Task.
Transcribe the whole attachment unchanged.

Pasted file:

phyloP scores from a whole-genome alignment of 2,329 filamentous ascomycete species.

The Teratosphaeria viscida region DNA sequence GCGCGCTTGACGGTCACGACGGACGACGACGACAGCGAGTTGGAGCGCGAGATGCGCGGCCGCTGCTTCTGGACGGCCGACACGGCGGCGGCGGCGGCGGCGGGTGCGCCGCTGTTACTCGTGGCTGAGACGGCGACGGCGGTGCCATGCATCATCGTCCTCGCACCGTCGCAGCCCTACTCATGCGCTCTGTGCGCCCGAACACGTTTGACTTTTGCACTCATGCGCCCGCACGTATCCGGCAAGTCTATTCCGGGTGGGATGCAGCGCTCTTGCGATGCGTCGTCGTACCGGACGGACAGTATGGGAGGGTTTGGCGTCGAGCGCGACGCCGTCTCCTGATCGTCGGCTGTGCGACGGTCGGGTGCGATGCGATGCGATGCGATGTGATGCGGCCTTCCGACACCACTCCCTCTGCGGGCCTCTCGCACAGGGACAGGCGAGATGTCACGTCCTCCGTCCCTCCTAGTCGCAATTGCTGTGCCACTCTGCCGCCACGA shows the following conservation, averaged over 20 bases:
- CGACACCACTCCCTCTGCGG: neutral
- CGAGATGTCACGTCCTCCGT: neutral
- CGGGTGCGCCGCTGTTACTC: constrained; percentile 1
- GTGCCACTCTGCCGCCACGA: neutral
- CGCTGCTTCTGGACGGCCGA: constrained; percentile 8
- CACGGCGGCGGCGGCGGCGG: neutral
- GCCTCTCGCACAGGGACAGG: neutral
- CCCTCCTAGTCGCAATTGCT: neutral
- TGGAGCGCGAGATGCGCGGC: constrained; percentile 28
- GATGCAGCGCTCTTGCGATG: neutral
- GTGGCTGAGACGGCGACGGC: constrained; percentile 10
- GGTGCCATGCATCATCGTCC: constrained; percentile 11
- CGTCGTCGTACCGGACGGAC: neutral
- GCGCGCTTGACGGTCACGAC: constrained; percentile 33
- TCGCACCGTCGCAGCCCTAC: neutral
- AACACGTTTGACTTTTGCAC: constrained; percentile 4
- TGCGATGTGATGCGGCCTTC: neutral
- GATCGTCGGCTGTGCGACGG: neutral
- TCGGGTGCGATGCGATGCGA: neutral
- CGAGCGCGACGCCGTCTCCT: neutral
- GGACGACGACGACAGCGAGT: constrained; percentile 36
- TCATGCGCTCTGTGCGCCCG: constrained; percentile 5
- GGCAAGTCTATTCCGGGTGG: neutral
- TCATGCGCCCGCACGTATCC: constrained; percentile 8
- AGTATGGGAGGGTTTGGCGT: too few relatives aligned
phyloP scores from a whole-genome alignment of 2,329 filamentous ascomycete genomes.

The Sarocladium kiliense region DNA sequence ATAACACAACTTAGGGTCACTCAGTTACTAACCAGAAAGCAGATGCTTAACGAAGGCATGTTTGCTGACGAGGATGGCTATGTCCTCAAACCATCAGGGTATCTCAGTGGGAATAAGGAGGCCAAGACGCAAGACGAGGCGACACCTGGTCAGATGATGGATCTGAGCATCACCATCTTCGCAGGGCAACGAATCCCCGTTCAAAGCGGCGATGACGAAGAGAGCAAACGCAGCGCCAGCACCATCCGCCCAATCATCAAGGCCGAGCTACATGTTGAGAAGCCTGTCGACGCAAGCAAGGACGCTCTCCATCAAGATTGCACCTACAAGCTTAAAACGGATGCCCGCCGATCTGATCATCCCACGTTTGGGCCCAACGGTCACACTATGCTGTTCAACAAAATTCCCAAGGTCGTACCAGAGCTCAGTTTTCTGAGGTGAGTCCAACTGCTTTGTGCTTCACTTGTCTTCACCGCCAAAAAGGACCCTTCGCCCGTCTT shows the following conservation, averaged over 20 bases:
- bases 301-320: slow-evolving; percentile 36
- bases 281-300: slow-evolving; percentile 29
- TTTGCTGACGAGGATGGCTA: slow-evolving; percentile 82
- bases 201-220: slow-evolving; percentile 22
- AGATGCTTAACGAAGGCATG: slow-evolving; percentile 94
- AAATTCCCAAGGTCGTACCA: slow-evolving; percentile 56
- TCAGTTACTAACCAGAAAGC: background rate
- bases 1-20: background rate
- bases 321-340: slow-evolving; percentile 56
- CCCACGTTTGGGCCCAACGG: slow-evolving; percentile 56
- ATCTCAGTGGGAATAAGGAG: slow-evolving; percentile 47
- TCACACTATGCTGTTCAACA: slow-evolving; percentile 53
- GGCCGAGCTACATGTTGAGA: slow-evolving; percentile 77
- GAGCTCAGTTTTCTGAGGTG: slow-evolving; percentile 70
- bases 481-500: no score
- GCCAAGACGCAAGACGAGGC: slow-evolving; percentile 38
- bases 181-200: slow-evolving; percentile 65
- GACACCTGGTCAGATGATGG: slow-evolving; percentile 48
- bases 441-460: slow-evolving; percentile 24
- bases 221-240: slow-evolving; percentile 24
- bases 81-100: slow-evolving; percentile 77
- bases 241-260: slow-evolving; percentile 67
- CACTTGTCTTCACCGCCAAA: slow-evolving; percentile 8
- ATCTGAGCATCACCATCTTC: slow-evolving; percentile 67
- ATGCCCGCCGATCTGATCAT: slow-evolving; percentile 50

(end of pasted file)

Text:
phyloP scores from a whole-genome alignment of 2,329 filamentous ascomycete species.

The Teratosphaeria viscida region DNA sequence GCGCGCTTGACGGTCACGACGGACGACGACGACAGCGAGTTGGAGCGCGAGATGCGCGGCCGCTGCTTCTGGACGGCCGACACGGCGGCGGCGGCGGCGGCGGGTGCGCCGCTGTTACTCGTGGCTGAGACGGCGACGGCGGTGCCATGCATCATCGTCCTCGCACCGTCGCAGCCCTACTCATGCGCTCTGTGCGCCCGAACACGTTTGACTTTTGCACTCATGCGCCCGCACGTATCCGGCAAGTCTATTCCGGGTGGGATGCAGCGCTCTTGCGATGCGTCGTCGTACCGGACGGACAGTATGGGAGGGTTTGGCGTCGAGCGCGACGCCGTCTCCTGATCGTCGGCTGTGCGACGGTCGGGTGCGATGCGATGCGATGCGATGTGATGCGGCCTTCCGACACCACTCCCTCTGCGGGCCTCTCGCACAGGGACAGGCGAGATGTCACGTCCTCCGTCCCTCCTAGTCGCAATTGCTGTGCCACTCTGCCGCCACGA shows the following conservation, averaged over 20 bases:
- CGACACCACTCCCTCTGCGG: neutral
- CGAGATGTCACGTCCTCCGT: neutral
- CGGGTGCGCCGCTGTTACTC: constrained; percentile 1
- GTGCCACTCTGCCGCCACGA: neutral
- CGCTGCTTCTGGACGGCCGA: constrained; percentile 8
- CACGGCGGCGGCGGCGGCGG: neutral
- GCCTCTCGCACAGGGACAGG: neutral
- CCCTCCTAGTCGCAATTGCT: neutral
- TGGAGCGCGAGATGCGCGGC: constrained; percentile 28
- GATGCAGCGCTCTTGCGATG: neutral
- GTGGCTGAGACGGCGACGGC: constrained; percentile 10
- GGTGCCATGCATCATCGTCC: constrained; percentile 11
- CGTCGTCGTACCGGACGGAC: neutral
- GCGCGCTTGACGGTCACGAC: constrained; percentile 33
- TCGCACCGTCGCAGCCCTAC: neutral
- AACACGTTTGACTTTTGCAC: constrained; percentile 4
- TGCGATGTGATGCGGCCTTC: neutral
- GATCGTCGGCTGTGCGACGG: neutral
- TCGGGTGCGATGCGATGCGA: neutral
- CGAGCGCGACGCCGTCTCCT: neutral
- GGACGACGACGACAGCGAGT: constrained; percentile 36
- TCATGCGCTCTGTGCGCCCG: constrained; percentile 5
- GGCAAGTCTATTCCGGGTGG: neutral
- TCATGCGCCCGCACGTATCC: constrained; percentile 8
- AGTATGGGAGGGTTTGGCGT: too few relatives aligned
phyloP scores from a whole-genome alignment of 2,329 filamentous ascomycete genomes.

The Sarocladium kiliense region DNA sequence ATAACACAACTTAGGGTCACTCAGTTACTAACCAGAAAGCAGATGCTTAACGAAGGCATGTTTGCTGACGAGGATGGCTATGTCCTCAAACCATCAGGGTATCTCAGTGGGAATAAGGAGGCCAAGACGCAAGACGAGGCGACACCTGGTCAGATGATGGATCTGAGCATCACCATCTTCGCAGGGCAACGAATCCCCGTTCAAAGCGGCGATGACGAAGAGAGCAAACGCAGCGCCAGCACCATCCGCCCAATCATCAAGGCCGAGCTACATGTTGAGAAGCCTGTCGACGCAAGCAAGGACGCTCTCCATCAAGATTGCACCTACAAGCTTAAAACGGATGCCCGCCGATCTGATCATCCCACGTTTGGGCCCAACGGTCACACTATGCTGTTCAACAAAATTCCCAAGGTCGTACCAGAGCTCAGTTTTCTGAGGTGAGTCCAACTGCTTTGTGCTTCACTTGTCTTCACCGCCAAAAAGGACCCTTCGCCCGTCTT shows the following conservation, averaged over 20 bases:
- bases 301-320: slow-evolving; percentile 36
- bases 281-300: slow-evolving; percentile 29
- TTTGCTGACGAGGATGGCTA: slow-evolving; percentile 82
- bases 201-220: slow-evolving; percentile 22
- AGATGCTTAACGAAGGCATG: slow-evolving; percentile 94
- AAATTCCCAAGGTCGTACCA: slow-evolving; percentile 56
- TCAGTTACTAACCAGAAAGC: background rate
- bases 1-20: background rate
- bases 321-340: slow-evolving; percentile 56
- CCCACGTTTGGGCCCAACGG: slow-evolving; percentile 56
- ATCTCAGTGGGAATAAGGAG: slow-evolving; percentile 47
- TCACACTATGCTGTTCAACA: slow-evolving; percentile 53
- GGCCGAGCTACATGTTGAGA: slow-evolving; percentile 77
- GAGCTCAGTTTTCTGAGGTG: slow-evolving; percentile 70
- bases 481-500: no score
- GCCAAGACGCAAGACGAGGC: slow-evolving; percentile 38
- bases 181-200: slow-evolving; percentile 65
- GACACCTGGTCAGATGATGG: slow-evolving; percentile 48
- bases 441-460: slow-evolving; percentile 24
- bases 221-240: slow-evolving; percentile 24
- bases 81-100: slow-evolving; percentile 77
- bases 241-260: slow-evolving; percentile 67
- CACTTGTCTTCACCGCCAAA: slow-evolving; percentile 8
- ATCTGAGCATCACCATCTTC: slow-evolving; percentile 67
- ATGCCCGCCGATCTGATCAT: slow-evolving; percentile 50